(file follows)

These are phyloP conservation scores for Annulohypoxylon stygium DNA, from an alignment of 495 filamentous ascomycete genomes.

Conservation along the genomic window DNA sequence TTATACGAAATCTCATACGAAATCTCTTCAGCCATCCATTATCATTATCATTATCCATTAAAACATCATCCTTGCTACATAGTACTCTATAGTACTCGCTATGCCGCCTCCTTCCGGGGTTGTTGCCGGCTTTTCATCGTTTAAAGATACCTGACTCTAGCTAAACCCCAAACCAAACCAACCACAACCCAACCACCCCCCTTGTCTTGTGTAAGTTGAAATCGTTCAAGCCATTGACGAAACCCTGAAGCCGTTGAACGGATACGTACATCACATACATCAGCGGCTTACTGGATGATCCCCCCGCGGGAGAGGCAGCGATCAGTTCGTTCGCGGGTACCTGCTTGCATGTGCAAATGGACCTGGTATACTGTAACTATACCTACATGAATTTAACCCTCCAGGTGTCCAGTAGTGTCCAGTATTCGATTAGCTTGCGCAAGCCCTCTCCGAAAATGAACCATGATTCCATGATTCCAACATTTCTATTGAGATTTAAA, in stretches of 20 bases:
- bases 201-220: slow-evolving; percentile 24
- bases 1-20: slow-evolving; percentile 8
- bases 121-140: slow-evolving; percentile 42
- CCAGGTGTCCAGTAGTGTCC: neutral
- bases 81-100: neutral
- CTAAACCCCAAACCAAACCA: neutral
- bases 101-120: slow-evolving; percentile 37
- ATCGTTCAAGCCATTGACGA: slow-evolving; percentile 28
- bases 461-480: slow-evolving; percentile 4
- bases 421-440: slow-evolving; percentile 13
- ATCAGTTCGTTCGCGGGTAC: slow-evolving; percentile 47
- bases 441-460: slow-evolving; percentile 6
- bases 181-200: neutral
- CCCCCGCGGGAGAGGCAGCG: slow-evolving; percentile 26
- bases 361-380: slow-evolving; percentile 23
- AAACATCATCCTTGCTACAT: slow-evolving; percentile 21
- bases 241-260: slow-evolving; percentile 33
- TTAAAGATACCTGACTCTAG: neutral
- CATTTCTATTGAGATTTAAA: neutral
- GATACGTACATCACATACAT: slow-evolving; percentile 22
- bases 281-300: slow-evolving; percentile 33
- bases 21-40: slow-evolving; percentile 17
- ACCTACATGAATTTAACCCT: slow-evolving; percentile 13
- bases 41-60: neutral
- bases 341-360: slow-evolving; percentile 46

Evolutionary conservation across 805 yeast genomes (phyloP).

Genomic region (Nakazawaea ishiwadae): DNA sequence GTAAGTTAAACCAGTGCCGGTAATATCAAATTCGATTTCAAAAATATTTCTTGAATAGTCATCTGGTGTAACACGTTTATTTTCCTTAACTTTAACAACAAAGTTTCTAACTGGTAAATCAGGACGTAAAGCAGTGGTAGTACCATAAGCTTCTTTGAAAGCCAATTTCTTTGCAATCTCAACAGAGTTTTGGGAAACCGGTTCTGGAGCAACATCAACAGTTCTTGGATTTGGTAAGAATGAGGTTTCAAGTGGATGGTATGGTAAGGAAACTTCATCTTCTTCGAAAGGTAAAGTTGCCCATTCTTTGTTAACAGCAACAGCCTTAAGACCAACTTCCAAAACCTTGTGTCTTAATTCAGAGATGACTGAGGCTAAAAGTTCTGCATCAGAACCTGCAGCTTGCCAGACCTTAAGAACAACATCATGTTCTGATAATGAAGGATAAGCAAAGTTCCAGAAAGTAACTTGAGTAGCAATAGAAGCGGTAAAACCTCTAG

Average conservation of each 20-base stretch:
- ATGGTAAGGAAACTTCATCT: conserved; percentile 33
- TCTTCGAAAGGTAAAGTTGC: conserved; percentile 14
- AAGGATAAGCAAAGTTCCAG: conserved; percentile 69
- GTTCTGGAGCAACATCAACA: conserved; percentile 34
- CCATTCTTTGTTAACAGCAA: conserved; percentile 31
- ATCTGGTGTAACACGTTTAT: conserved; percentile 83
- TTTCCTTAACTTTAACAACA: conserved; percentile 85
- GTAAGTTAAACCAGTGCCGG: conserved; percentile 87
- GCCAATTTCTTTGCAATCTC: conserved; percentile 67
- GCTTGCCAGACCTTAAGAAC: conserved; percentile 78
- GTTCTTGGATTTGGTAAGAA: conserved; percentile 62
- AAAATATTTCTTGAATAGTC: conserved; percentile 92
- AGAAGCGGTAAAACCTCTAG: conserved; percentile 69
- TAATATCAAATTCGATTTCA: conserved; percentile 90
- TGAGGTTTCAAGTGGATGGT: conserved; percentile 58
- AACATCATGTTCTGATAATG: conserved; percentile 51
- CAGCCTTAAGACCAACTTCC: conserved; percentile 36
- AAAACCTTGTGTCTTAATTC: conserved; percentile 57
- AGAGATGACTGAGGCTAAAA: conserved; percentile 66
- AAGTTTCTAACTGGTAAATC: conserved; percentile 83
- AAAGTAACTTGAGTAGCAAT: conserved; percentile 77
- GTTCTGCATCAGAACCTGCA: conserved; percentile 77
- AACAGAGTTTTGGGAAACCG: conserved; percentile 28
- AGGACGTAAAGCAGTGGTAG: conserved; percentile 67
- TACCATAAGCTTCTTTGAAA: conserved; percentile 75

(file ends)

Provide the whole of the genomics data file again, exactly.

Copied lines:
These are phyloP conservation scores for Annulohypoxylon stygium DNA, from an alignment of 495 filamentous ascomycete genomes.

Conservation along the genomic window DNA sequence TTATACGAAATCTCATACGAAATCTCTTCAGCCATCCATTATCATTATCATTATCCATTAAAACATCATCCTTGCTACATAGTACTCTATAGTACTCGCTATGCCGCCTCCTTCCGGGGTTGTTGCCGGCTTTTCATCGTTTAAAGATACCTGACTCTAGCTAAACCCCAAACCAAACCAACCACAACCCAACCACCCCCCTTGTCTTGTGTAAGTTGAAATCGTTCAAGCCATTGACGAAACCCTGAAGCCGTTGAACGGATACGTACATCACATACATCAGCGGCTTACTGGATGATCCCCCCGCGGGAGAGGCAGCGATCAGTTCGTTCGCGGGTACCTGCTTGCATGTGCAAATGGACCTGGTATACTGTAACTATACCTACATGAATTTAACCCTCCAGGTGTCCAGTAGTGTCCAGTATTCGATTAGCTTGCGCAAGCCCTCTCCGAAAATGAACCATGATTCCATGATTCCAACATTTCTATTGAGATTTAAA, in stretches of 20 bases:
- bases 201-220: slow-evolving; percentile 24
- bases 1-20: slow-evolving; percentile 8
- bases 121-140: slow-evolving; percentile 42
- CCAGGTGTCCAGTAGTGTCC: neutral
- bases 81-100: neutral
- CTAAACCCCAAACCAAACCA: neutral
- bases 101-120: slow-evolving; percentile 37
- ATCGTTCAAGCCATTGACGA: slow-evolving; percentile 28
- bases 461-480: slow-evolving; percentile 4
- bases 421-440: slow-evolving; percentile 13
- ATCAGTTCGTTCGCGGGTAC: slow-evolving; percentile 47
- bases 441-460: slow-evolving; percentile 6
- bases 181-200: neutral
- CCCCCGCGGGAGAGGCAGCG: slow-evolving; percentile 26
- bases 361-380: slow-evolving; percentile 23
- AAACATCATCCTTGCTACAT: slow-evolving; percentile 21
- bases 241-260: slow-evolving; percentile 33
- TTAAAGATACCTGACTCTAG: neutral
- CATTTCTATTGAGATTTAAA: neutral
- GATACGTACATCACATACAT: slow-evolving; percentile 22
- bases 281-300: slow-evolving; percentile 33
- bases 21-40: slow-evolving; percentile 17
- ACCTACATGAATTTAACCCT: slow-evolving; percentile 13
- bases 41-60: neutral
- bases 341-360: slow-evolving; percentile 46

Evolutionary conservation across 805 yeast genomes (phyloP).

Genomic region (Nakazawaea ishiwadae): DNA sequence GTAAGTTAAACCAGTGCCGGTAATATCAAATTCGATTTCAAAAATATTTCTTGAATAGTCATCTGGTGTAACACGTTTATTTTCCTTAACTTTAACAACAAAGTTTCTAACTGGTAAATCAGGACGTAAAGCAGTGGTAGTACCATAAGCTTCTTTGAAAGCCAATTTCTTTGCAATCTCAACAGAGTTTTGGGAAACCGGTTCTGGAGCAACATCAACAGTTCTTGGATTTGGTAAGAATGAGGTTTCAAGTGGATGGTATGGTAAGGAAACTTCATCTTCTTCGAAAGGTAAAGTTGCCCATTCTTTGTTAACAGCAACAGCCTTAAGACCAACTTCCAAAACCTTGTGTCTTAATTCAGAGATGACTGAGGCTAAAAGTTCTGCATCAGAACCTGCAGCTTGCCAGACCTTAAGAACAACATCATGTTCTGATAATGAAGGATAAGCAAAGTTCCAGAAAGTAACTTGAGTAGCAATAGAAGCGGTAAAACCTCTAG

Average conservation of each 20-base stretch:
- ATGGTAAGGAAACTTCATCT: conserved; percentile 33
- TCTTCGAAAGGTAAAGTTGC: conserved; percentile 14
- AAGGATAAGCAAAGTTCCAG: conserved; percentile 69
- GTTCTGGAGCAACATCAACA: conserved; percentile 34
- CCATTCTTTGTTAACAGCAA: conserved; percentile 31
- ATCTGGTGTAACACGTTTAT: conserved; percentile 83
- TTTCCTTAACTTTAACAACA: conserved; percentile 85
- GTAAGTTAAACCAGTGCCGG: conserved; percentile 87
- GCCAATTTCTTTGCAATCTC: conserved; percentile 67
- GCTTGCCAGACCTTAAGAAC: conserved; percentile 78
- GTTCTTGGATTTGGTAAGAA: conserved; percentile 62
- AAAATATTTCTTGAATAGTC: conserved; percentile 92
- AGAAGCGGTAAAACCTCTAG: conserved; percentile 69
- TAATATCAAATTCGATTTCA: conserved; percentile 90
- TGAGGTTTCAAGTGGATGGT: conserved; percentile 58
- AACATCATGTTCTGATAATG: conserved; percentile 51
- CAGCCTTAAGACCAACTTCC: conserved; percentile 36
- AAAACCTTGTGTCTTAATTC: conserved; percentile 57
- AGAGATGACTGAGGCTAAAA: conserved; percentile 66
- AAGTTTCTAACTGGTAAATC: conserved; percentile 83
- AAAGTAACTTGAGTAGCAAT: conserved; percentile 77
- GTTCTGCATCAGAACCTGCA: conserved; percentile 77
- AACAGAGTTTTGGGAAACCG: conserved; percentile 28
- AGGACGTAAAGCAGTGGTAG: conserved; percentile 67
- TACCATAAGCTTCTTTGAAA: conserved; percentile 75